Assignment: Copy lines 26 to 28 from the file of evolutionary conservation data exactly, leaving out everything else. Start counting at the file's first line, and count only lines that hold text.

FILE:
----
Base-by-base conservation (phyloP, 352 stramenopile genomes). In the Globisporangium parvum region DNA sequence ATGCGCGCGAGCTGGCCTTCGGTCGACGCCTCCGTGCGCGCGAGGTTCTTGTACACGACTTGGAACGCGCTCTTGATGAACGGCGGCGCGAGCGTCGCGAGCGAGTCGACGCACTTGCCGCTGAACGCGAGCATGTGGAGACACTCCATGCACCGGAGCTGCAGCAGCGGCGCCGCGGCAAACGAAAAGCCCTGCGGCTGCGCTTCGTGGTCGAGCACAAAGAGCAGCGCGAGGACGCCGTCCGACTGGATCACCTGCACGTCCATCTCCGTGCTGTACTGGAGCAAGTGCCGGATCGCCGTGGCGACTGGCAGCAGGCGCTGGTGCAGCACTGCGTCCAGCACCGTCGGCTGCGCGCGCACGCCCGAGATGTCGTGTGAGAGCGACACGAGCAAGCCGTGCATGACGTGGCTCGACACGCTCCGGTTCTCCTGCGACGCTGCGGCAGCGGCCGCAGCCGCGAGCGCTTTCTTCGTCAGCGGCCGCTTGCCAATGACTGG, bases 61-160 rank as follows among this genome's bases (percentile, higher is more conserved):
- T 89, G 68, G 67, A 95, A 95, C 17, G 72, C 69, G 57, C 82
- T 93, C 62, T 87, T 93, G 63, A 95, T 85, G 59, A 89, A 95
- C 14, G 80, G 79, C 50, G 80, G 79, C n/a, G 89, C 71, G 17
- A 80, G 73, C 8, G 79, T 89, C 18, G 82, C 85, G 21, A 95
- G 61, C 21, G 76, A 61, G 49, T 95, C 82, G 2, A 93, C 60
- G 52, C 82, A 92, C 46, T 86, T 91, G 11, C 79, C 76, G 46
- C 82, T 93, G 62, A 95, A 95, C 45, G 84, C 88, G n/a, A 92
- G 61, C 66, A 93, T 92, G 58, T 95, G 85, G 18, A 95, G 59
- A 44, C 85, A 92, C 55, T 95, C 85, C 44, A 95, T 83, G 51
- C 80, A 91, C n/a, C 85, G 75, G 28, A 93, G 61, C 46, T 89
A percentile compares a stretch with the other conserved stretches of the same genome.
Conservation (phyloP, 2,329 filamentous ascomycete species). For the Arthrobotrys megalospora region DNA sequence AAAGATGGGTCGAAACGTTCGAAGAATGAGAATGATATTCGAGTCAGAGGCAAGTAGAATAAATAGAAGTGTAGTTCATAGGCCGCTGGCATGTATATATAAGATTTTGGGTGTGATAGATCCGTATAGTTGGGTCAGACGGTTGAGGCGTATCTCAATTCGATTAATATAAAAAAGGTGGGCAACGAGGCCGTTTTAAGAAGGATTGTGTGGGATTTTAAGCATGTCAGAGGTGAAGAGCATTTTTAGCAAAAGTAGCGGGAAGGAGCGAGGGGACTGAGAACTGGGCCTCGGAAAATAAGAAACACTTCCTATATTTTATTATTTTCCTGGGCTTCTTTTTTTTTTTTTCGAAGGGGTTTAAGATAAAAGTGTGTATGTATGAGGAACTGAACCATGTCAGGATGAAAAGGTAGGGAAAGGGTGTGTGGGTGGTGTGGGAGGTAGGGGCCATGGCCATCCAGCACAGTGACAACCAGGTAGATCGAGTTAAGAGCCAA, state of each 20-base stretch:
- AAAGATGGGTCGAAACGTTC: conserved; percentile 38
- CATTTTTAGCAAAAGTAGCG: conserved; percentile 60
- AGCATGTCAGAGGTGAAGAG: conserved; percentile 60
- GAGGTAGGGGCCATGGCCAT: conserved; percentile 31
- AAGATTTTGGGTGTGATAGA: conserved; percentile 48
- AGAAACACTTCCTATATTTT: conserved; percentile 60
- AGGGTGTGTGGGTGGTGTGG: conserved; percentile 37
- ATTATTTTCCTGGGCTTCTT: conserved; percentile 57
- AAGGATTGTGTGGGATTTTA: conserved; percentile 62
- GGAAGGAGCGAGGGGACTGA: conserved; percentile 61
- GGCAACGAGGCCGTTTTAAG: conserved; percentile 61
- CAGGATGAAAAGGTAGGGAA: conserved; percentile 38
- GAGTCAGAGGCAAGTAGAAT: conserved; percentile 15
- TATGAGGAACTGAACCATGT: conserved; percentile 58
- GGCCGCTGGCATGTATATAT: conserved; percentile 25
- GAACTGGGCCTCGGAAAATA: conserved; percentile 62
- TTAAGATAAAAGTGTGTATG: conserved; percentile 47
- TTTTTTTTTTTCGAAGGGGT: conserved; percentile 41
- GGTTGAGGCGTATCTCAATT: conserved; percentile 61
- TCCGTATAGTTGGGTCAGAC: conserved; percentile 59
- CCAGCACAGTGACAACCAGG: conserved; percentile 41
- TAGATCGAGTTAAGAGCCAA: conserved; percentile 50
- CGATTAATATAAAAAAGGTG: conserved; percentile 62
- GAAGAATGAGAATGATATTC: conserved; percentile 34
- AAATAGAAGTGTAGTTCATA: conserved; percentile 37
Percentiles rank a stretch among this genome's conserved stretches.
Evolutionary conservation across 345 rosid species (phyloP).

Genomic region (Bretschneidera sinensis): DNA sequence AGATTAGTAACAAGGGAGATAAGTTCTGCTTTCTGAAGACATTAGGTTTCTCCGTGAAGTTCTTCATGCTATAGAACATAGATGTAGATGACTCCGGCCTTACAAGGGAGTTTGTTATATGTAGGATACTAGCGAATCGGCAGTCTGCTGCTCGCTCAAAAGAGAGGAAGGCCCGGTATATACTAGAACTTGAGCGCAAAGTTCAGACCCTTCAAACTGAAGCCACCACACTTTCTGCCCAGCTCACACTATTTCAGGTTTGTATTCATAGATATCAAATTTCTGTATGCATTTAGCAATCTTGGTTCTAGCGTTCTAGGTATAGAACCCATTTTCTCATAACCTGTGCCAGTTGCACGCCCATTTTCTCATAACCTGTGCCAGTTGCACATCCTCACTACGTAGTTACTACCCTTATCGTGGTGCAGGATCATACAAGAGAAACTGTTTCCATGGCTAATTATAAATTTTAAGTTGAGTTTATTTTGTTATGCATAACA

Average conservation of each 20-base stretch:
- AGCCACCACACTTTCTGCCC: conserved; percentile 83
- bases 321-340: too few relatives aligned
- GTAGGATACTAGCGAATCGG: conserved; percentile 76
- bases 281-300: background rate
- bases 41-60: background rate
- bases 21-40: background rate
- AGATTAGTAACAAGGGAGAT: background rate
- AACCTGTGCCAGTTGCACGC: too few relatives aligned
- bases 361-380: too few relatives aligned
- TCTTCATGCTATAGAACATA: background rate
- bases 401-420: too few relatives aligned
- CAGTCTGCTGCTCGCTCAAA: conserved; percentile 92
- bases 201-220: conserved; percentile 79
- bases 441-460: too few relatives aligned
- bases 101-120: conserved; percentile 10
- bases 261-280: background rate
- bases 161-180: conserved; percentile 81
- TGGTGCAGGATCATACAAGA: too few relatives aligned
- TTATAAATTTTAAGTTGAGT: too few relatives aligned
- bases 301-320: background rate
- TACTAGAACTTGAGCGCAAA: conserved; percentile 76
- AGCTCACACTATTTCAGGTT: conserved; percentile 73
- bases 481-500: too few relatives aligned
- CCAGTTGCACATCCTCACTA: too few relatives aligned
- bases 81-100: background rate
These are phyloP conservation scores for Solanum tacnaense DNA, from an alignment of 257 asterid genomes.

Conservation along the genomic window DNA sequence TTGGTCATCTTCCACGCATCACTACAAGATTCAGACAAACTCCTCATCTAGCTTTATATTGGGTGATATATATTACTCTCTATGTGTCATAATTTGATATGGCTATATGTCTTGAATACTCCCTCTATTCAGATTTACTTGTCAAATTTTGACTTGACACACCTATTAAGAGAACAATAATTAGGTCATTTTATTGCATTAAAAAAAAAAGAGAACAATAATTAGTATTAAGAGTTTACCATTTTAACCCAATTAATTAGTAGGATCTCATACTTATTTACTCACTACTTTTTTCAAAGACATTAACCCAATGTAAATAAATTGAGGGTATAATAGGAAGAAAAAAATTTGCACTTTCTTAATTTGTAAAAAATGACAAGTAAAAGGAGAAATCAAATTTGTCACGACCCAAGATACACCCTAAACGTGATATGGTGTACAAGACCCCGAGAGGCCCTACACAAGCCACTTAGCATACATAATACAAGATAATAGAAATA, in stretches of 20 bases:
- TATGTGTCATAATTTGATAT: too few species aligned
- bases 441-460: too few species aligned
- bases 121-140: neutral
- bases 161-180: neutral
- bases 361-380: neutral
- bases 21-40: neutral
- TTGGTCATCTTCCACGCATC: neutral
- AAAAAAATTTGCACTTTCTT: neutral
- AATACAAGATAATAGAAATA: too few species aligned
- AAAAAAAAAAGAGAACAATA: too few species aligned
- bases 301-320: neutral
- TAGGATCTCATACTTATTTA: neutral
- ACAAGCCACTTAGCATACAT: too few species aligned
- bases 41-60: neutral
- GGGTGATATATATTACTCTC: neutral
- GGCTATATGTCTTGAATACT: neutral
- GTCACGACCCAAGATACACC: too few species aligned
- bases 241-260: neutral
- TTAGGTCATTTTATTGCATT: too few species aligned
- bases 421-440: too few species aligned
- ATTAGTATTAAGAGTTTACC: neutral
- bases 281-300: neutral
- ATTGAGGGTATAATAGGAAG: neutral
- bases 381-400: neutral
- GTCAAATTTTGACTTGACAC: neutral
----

- GAGTCAGAGGCAAGTAGAAT: conserved; percentile 15
- TATGAGGAACTGAACCATGT: conserved; percentile 58
- GGCCGCTGGCATGTATATAT: conserved; percentile 25